For today's installment of IIW That, I polled lobbyists and lawmakers and sources in Olympia for their take—during this momentary break in action (yesterday was cutoff day for policy bills)—on anything that seemed weird to them about the first half of the session.
I didn't get a lot of great responses. Most of the Democrats came back with the obvious stuff: Isn't it weird that the Majority Coalition Caucus talked all about bipartisanship but passed hotly partisan bills such as "reforming" workers comp while killing Democratic bills such as the Reproductive Parity Act?
Yawn. Not that weird.
1. The best response came from a Republican who shall go unnamed:
Isn’t it weird that the party that has been in control of Olympia at every level since the passing of paid family leave, and has never been able to fund it, all of a sudden comes up with a bill to expand the program (and pay for it) the first year they are no longer in charge of the Senate? Weird.
The unnamed Republican's point?
Sen. Karen Keiser (D-33, Des Moines) floated a bill to fund the family and medical leave act, the first time anyone has proposed funding it since the Democrats passed it in 2007. Keiser proposed extending the amount of time workers get (12 weeks instead of five) and paying for it with employer and employee contributions.
It was clearly nothing more than a message bill responding to the GOP proposal to take the unfunded program off the books, and it went nowhere. As the Democrats knew it would. In other words, when they were in control and had the chance to fund it...they didn't.
2. Today's other Isn't it Weird That comes to us from house appropriations chair Rep. Ross Hunter (D-48, Medina)—who's issuing his combative press releases again now that budget season has begun.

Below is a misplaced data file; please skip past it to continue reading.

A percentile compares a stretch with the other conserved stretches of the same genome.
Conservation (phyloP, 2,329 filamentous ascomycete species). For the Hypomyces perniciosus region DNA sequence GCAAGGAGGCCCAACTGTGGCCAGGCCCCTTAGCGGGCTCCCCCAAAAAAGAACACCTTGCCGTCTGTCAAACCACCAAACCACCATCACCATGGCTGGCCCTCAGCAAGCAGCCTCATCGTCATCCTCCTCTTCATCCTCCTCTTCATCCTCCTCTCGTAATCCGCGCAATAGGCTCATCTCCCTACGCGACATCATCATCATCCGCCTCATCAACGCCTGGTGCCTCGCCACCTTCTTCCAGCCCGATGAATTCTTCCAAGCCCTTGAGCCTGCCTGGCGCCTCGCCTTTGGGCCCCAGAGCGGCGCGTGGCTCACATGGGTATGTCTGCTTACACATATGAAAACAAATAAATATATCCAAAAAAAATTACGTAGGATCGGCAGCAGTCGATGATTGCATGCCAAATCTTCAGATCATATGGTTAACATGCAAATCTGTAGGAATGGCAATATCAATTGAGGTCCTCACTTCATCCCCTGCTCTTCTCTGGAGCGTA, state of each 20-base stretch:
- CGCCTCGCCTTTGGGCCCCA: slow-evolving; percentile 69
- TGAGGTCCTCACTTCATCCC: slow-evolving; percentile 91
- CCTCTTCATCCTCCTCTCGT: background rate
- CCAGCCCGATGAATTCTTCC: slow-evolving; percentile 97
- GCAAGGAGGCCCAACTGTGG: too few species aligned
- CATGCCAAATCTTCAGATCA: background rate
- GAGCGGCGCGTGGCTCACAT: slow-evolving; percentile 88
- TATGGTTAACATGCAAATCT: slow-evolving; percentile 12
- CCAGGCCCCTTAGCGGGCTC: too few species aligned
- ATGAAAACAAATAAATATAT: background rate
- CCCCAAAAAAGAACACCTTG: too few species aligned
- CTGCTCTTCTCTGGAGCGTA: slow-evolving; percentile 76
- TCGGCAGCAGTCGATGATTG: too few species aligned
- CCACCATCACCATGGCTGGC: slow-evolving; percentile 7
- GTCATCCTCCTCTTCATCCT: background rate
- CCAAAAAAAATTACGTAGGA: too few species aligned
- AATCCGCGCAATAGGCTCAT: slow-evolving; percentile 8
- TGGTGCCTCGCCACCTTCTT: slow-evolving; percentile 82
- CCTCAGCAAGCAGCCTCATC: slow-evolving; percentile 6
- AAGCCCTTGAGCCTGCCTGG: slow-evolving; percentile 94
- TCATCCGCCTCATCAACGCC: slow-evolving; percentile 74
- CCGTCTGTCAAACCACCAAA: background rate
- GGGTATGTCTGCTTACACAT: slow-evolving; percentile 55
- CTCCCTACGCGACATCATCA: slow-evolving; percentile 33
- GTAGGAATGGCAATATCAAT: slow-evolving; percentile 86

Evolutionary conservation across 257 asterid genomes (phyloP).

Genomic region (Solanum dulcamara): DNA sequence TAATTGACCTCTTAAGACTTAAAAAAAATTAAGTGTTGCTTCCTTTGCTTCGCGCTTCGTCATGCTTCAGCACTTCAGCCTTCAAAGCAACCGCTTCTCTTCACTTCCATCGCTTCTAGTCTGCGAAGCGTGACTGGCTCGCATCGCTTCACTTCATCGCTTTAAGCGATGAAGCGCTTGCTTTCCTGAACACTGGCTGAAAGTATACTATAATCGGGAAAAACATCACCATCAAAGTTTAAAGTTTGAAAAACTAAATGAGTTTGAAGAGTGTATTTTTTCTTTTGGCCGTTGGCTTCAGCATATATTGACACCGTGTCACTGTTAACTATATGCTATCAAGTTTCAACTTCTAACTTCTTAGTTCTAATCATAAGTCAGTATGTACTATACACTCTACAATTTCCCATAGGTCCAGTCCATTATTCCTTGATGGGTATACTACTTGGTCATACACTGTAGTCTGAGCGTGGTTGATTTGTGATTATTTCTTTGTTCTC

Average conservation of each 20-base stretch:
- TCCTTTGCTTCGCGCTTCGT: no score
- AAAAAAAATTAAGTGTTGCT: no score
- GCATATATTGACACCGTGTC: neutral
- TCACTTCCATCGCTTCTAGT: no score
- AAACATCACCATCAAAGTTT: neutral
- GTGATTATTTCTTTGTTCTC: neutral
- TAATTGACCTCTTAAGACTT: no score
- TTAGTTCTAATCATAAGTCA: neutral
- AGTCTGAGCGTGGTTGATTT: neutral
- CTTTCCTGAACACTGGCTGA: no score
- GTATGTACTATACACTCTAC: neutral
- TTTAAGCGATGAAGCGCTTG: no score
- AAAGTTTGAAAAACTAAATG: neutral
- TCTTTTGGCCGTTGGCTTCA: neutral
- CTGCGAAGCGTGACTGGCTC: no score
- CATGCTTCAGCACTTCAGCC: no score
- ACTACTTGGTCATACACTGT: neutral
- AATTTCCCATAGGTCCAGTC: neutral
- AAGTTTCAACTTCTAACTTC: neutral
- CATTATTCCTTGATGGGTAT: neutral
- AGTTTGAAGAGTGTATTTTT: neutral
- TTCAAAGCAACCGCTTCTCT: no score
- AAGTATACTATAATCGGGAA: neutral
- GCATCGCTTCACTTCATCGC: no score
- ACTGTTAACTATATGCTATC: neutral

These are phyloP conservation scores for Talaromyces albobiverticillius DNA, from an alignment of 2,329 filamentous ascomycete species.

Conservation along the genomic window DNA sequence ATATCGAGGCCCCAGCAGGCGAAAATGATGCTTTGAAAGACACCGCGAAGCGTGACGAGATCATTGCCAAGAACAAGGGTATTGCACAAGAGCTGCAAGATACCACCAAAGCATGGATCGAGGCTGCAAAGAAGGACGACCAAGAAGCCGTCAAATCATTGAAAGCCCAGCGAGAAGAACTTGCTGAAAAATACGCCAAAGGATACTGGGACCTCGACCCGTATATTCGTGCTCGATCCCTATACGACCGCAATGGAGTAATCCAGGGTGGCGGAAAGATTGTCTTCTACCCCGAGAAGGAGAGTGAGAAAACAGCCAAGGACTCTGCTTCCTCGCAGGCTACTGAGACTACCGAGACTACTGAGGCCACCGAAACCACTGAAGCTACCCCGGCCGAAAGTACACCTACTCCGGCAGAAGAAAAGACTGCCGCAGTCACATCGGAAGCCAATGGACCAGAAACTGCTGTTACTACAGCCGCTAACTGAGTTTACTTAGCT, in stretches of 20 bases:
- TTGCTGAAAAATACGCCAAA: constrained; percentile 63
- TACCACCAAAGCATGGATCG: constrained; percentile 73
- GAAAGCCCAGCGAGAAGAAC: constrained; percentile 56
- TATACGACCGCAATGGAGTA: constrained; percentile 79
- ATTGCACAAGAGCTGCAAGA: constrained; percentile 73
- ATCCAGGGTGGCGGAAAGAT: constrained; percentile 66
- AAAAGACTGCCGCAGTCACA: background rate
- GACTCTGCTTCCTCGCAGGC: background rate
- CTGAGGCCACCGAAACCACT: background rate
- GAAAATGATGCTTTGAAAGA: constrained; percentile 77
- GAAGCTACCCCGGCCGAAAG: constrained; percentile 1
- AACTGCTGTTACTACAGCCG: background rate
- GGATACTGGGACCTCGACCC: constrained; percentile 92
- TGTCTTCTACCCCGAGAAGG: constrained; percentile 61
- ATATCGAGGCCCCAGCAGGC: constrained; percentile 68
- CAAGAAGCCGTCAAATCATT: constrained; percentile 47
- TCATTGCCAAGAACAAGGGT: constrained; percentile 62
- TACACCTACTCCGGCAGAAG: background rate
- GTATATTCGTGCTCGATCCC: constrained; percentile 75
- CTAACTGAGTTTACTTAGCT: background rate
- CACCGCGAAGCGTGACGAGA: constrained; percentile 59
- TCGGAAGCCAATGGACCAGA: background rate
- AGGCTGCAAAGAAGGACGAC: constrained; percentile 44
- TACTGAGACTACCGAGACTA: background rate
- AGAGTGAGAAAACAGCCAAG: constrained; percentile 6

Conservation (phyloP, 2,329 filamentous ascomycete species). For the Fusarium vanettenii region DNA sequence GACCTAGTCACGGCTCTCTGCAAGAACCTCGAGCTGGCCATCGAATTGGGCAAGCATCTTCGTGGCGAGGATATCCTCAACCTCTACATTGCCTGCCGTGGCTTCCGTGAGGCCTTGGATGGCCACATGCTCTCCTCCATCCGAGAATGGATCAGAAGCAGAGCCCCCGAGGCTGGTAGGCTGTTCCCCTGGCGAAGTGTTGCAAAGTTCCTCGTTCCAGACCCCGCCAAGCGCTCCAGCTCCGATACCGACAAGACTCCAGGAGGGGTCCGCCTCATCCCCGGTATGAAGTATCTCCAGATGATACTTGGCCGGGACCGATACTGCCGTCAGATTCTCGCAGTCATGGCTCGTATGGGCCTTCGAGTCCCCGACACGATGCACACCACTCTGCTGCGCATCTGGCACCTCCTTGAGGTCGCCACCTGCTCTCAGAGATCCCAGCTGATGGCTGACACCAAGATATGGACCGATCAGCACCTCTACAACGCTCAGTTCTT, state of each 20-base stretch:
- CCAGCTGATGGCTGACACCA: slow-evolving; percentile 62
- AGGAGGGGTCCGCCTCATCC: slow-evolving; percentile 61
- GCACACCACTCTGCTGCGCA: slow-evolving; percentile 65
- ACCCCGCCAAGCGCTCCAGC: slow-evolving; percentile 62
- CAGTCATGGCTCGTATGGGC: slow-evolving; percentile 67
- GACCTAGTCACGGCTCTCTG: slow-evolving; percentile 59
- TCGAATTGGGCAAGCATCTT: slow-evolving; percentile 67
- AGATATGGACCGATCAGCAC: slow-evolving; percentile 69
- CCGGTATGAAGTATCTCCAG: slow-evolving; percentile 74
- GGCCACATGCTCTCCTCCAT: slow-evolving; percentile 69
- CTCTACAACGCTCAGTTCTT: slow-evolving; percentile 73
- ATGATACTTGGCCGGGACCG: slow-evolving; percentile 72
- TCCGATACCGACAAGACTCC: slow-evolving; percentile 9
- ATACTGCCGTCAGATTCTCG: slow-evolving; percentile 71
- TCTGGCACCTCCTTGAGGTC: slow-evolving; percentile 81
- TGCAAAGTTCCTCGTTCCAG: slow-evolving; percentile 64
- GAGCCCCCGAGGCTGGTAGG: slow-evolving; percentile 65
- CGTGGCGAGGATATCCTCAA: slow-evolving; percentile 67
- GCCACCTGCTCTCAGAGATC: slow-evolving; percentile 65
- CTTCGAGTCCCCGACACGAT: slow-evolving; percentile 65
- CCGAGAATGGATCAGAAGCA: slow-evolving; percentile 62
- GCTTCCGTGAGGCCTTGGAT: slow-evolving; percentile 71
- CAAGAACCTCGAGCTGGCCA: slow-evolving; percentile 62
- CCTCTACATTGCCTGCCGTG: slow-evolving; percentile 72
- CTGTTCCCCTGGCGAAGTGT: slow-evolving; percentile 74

In this instance, he calls out the Republicans' education funding plan for, well, not fully funding education.
In response to the Washington State Supreme Court's McCleary decision (which said the state must stop underfunding K-12 schools), the house GOP released their education funding plan today—a $546 million K-12 funding increase this biennium that they'd fund with Obamacare Medicaid expansion (a $140 million savings paid for by the feds); taking the the family and medical leave act off the books, and cutting social services.
They also promised to: find about $100 million savings through "government efficiencies," including a 2 percent cut to state agencies; make about $200 million in budget transfers; and add about $80 million in new revenue (a tax!) by getting rid of a longstanding tax break for land line telecommunications companies (cell phone companies have sued because they have to pay the tax and the state could be on the hook for hundreds of millions if they don't level the playing field.)
"How can you have any pudding if you don't eat your meat?"—Rep. Ross Hunter
The $546 million increase for this biennium is shy of the $1.4 billion that the legislature's Joint Task Force on Education Funding recommended late last year.
But that wasn't main Hunter's beef. He accused the GOP of not understanding the basics of the McCleary decision, which explicitly said the state cannot rely on local levies—which account for about $3.6 billion per biennium of the nearly $18 billion the state already spends. The $546 million is mostly for new items such as class size reduction and all-day kindergarten, not the current basics.
Here's Hunter's official statement:
Most importantly, the proposal shows a profound misunderstanding of the Supreme Court’s McCleary ruling. In addition to requiring the state to provide ample educational opportunities for students to meet our graduation requirements, the decision requires the state, not local taxpayers, to pay the costs of this. The House GOP proposal ignores key elements of the costs identified by the court, shifts significant costs into future biennia and is consequently unsustainable.
Paraphrasing himself to make the point that the Republican plan focused on new K-12 features while ignoring the basics, Hunter later told PubliCola, quoting Pink Floyd, "How can you have any pudding if you don't eat your meat?"